From cookies to carrots, here’s what children around the world put out for Santa


Santa Claus is about to embark on a mission to deliver presents to everyone on the “nice list.” And to keep him fueled up on his journey, families will put out snacks for the cheerful Christmas hero to nosh on.

But not every family leaves a plate of fresh chocolate chip cookies for Santa — the traditions around St. Nick vary from culture to culture. Here’s a look at Santa’s eats around the world.


Christmastime means it’s hot Down Under in the southern hemisphere. Many Australians spend the holiday going to the beach. Since it’s too hot for milk, some people leave out beers for Santa.


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The Danes often feast on Christmas Eve with a traditional dinner of roast duck that’s stuffed with apples and prunes. Typically, families put a portion of rice pudding on the roof for Christmas elves. And the next day, leftovers from the pudding get transformed into “ris á l’amande,” a rice pudding that has cherry sauce and slivers of almonds. A single whole almond gets put in, and the diner who discovers it gets a present.


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No macarons for Santa in this country — it’s tradition for children to fill their shoes with carrots or apples meant for the Christmas donkey. The donkey, Gui, allegedly pulls Santa’s sleigh. Gui means “mistletoe,” and legend has it that Gui would come down through the chimney with Santa.



Sláinte! In Ireland, people leave out a Guinness for Santa. Hopefully the big man from the North Pole can hold his liquor. Some families also leave out mince pies. Each family undoubtedly has its own recipe for this hand pie that has a flaky, pastry outside that holds a festive mixture of beef, raisins, currants, apples, almonds and spices.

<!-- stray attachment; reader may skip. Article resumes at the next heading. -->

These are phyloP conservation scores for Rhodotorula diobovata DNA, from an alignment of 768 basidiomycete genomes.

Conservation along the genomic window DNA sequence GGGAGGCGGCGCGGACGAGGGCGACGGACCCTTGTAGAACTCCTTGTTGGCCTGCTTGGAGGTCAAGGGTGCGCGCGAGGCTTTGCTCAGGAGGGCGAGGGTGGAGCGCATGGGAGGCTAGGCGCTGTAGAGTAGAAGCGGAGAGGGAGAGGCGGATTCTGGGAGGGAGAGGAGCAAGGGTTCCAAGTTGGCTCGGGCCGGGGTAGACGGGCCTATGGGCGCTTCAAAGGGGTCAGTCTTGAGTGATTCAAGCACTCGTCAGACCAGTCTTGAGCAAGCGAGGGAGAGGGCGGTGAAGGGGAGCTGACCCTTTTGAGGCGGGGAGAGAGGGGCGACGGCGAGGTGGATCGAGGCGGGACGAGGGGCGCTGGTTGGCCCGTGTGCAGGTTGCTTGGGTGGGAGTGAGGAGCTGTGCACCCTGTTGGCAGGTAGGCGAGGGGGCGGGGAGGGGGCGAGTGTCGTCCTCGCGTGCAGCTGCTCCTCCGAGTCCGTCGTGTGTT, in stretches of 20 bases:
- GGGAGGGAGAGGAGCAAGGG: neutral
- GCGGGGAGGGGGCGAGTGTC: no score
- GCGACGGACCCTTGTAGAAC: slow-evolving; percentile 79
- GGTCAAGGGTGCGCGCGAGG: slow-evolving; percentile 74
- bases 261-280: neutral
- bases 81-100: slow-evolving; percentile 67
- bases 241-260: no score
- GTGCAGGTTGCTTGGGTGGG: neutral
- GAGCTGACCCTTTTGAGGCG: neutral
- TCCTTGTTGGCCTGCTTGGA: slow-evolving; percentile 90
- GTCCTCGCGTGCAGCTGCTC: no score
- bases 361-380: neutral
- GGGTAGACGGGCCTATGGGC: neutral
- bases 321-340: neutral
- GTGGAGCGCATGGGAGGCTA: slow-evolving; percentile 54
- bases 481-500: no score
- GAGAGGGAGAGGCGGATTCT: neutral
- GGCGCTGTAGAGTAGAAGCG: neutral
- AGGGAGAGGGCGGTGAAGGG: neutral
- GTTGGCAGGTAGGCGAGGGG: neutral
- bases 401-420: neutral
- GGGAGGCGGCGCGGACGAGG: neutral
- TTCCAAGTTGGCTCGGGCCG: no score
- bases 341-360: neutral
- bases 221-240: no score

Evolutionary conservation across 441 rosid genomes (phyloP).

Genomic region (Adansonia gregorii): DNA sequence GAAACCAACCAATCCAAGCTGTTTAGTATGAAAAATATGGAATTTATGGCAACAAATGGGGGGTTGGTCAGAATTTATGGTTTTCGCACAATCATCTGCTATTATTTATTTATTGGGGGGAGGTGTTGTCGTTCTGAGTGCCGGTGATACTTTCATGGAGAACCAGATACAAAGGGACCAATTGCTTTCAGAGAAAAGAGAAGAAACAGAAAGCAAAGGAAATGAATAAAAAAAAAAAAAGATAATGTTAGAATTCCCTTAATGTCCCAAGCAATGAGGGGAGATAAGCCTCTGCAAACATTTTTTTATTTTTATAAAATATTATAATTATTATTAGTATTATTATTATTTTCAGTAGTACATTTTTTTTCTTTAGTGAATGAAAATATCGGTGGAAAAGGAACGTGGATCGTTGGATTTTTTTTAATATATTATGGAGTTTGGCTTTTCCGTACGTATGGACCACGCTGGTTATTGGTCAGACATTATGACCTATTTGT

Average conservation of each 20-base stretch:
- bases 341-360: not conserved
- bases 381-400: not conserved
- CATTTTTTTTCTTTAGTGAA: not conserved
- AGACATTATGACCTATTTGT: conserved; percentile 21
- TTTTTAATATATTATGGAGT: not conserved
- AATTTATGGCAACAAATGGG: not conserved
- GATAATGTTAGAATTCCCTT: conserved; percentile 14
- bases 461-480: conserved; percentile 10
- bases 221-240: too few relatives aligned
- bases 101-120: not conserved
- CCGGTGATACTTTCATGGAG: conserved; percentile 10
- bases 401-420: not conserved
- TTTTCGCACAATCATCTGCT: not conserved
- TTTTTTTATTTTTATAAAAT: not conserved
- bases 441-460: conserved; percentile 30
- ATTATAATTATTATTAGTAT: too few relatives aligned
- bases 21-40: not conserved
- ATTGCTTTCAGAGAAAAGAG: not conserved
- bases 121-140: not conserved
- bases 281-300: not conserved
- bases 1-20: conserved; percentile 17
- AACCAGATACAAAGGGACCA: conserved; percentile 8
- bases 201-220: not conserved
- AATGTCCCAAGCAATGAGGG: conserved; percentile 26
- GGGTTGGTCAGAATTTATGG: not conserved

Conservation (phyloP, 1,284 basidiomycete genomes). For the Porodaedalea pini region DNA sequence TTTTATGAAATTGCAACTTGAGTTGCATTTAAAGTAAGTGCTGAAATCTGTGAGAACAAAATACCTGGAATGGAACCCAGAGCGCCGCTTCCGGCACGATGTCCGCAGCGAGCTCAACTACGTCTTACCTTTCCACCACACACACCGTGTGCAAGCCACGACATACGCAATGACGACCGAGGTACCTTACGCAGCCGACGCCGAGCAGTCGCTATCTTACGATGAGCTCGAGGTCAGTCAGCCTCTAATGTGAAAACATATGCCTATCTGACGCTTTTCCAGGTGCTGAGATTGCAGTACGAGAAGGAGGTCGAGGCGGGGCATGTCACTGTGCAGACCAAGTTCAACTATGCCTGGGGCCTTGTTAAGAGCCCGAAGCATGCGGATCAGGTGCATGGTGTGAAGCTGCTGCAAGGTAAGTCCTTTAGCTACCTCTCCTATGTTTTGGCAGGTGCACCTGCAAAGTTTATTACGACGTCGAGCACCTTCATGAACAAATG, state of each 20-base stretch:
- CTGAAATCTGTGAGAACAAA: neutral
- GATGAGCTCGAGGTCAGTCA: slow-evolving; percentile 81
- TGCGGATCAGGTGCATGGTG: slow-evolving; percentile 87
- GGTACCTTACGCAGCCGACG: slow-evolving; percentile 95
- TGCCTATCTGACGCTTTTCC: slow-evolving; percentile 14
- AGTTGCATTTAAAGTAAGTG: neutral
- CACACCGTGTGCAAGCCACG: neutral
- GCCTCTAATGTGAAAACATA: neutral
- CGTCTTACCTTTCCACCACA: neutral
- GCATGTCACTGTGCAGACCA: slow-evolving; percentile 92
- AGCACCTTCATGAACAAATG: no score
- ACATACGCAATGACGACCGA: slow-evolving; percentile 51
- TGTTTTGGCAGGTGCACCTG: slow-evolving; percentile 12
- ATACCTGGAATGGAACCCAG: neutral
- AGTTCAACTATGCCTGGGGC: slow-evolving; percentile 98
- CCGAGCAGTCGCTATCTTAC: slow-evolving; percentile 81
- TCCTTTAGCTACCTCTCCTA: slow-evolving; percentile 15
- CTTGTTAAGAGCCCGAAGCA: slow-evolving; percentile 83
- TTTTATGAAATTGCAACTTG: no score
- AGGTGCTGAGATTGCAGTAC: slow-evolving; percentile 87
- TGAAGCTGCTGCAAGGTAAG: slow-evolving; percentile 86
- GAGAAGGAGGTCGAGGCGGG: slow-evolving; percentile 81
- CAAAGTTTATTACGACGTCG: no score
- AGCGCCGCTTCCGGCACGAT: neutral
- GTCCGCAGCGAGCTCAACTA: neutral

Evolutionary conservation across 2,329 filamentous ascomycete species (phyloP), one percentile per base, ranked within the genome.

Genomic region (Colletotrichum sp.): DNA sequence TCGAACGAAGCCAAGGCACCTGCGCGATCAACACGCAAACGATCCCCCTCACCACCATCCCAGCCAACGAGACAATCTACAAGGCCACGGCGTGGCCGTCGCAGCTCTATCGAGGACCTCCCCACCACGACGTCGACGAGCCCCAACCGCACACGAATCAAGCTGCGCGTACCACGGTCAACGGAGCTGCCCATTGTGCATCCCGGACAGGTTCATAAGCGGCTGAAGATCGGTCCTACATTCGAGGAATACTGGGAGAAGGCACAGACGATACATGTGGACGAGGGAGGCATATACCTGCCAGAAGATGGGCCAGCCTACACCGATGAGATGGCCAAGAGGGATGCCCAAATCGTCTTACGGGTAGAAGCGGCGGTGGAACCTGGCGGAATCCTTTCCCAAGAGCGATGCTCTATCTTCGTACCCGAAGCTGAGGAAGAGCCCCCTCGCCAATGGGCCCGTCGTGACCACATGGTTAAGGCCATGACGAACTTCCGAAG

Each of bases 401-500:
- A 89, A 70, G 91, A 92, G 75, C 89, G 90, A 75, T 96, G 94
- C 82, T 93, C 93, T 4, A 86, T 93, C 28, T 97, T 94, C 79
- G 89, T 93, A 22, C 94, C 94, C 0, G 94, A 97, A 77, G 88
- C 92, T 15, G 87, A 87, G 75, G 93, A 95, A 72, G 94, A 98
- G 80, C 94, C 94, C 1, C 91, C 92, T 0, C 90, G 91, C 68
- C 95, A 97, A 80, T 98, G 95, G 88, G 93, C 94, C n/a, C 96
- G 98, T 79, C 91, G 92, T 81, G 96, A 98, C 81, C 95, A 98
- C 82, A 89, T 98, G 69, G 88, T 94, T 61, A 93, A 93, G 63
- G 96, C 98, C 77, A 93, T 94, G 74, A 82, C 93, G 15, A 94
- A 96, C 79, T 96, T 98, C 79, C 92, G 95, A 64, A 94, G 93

Santa shouldn’t expect any noshes in the land of beer and sausage — it’s customary for German children to leave notes for Santa on Christmas Eve instead. (However, some send their notes in the mail ahead of time, just like children in the U.S..) West of Berlin, there’s a real Santa’s post office where children from many countries can send letters, and residents often answer the letters with handwritten notes.



There are no snacks on Christmas Eve in Argentina — it’s not until Jan. 6, known as “Three Kings Day,” that children leave their shoes outside or under the Christmas tree to be filled with gifts by the three Magi, or the wise men. Children often leave hay and water for the Magi’s horses.


Presents come early for children in the Netherlands. A large celebration on Dec. 6 in honor of St. Nicholas’ Day means that children receive small presents from Sinterklaas. As a treat for Sinterklaas’ horses, many Dutch kids will leave carrots and hay in their shoes on Dec. 5.


Children don’t give snacks to Santa in Ghana, but if he’s flying through, he might get a whiff of traditional Christmas dinner of goat, vegetables and soup.